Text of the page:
Lifesaving act

Traffic statistics make a strong case for wearing your seat belt.

May 26, 2011


Kansas law enforcement officers are in the middle of delivering a timely reminder that wearing seat belts not only saves lives; it’s required by law.

The “Click It Or Ticket” campaign started Monday and will run through June 5. During that time, about 150 Kansas law enforcement agencies plan to step up enforcement of the state’s seat-belt laws.

It’s been almost a year since the state’s new law went into effect making not wearing a seat belt a primary offense, meaning officers now can pull someone over simply for not using a seat belt. When seat-belt violations were only secondary offenses, officers could issue a ticket but only if they had some other reason to stop a motorist in the first place.

Already, the numbers show the new law may be saving lives.

In a report on seat-belt usage supplied by the Kansas Department of Transportation, it appears the new law had an immediate impact. The annual survey of seat-belt usage is taken in June and July. In 2008 and 2009, 77 percent of Kansans reportedly were wearing seat belts; in 2010, that number rose to 82 percent. The new primary seat-belt law went into effect on June 30, 2010, right in the middle of the 2010 count.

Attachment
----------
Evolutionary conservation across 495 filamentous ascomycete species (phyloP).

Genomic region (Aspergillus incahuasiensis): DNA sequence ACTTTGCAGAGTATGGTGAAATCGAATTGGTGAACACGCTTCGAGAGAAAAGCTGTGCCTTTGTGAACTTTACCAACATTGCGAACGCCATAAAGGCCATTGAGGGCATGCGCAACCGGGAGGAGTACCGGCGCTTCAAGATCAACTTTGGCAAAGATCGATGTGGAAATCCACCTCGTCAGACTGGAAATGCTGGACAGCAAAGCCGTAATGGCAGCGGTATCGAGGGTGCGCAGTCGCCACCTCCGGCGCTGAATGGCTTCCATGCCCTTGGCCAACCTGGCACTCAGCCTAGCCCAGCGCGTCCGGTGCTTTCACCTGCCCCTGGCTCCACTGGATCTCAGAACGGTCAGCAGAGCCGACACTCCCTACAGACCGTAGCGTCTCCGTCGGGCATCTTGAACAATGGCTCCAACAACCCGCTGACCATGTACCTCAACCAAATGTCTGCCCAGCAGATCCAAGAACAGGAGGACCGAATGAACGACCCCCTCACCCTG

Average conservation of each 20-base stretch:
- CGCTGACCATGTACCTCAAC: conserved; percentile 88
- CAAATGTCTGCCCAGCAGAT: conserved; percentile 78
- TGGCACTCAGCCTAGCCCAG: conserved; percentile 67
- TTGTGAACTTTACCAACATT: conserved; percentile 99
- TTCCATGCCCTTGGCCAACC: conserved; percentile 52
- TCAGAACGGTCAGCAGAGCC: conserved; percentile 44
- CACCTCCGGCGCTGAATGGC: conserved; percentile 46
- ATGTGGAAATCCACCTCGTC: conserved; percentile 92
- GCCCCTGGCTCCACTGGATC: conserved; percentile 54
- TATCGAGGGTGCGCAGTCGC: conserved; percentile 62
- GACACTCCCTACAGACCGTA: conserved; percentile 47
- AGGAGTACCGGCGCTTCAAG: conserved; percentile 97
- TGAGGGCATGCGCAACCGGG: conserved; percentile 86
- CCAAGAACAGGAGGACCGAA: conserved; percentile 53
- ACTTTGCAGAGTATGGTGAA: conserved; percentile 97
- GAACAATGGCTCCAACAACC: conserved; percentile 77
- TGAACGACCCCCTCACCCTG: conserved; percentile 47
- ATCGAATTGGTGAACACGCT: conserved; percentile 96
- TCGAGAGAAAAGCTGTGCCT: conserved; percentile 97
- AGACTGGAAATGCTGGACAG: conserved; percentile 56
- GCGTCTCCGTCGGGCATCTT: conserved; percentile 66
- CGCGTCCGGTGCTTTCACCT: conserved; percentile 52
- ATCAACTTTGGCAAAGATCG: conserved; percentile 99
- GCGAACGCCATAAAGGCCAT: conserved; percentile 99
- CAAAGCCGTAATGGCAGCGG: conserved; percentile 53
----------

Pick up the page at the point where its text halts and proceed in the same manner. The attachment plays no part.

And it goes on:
Even more important is the decline in the number of traffic deaths. Through May 23, the state had recorded 106 traffic fatalities this year. That number still is too high, but it is well behind the pace of 2010, when the state had a total of 385 traffic deaths.

There is no question that wearing a seat belt reduces the chances of injury or death in case of a traffic accident. Nonetheless, legally requiring Kansans to “click it” provides the added incentive many of us needed to develop the seat-belt habit.

The upcoming three-day Memorial Day weekend will find many Kansans on the road. The increased enforcement that will span that period will provide a good reminder of the state’s seat-belt laws — and probably save some lives.


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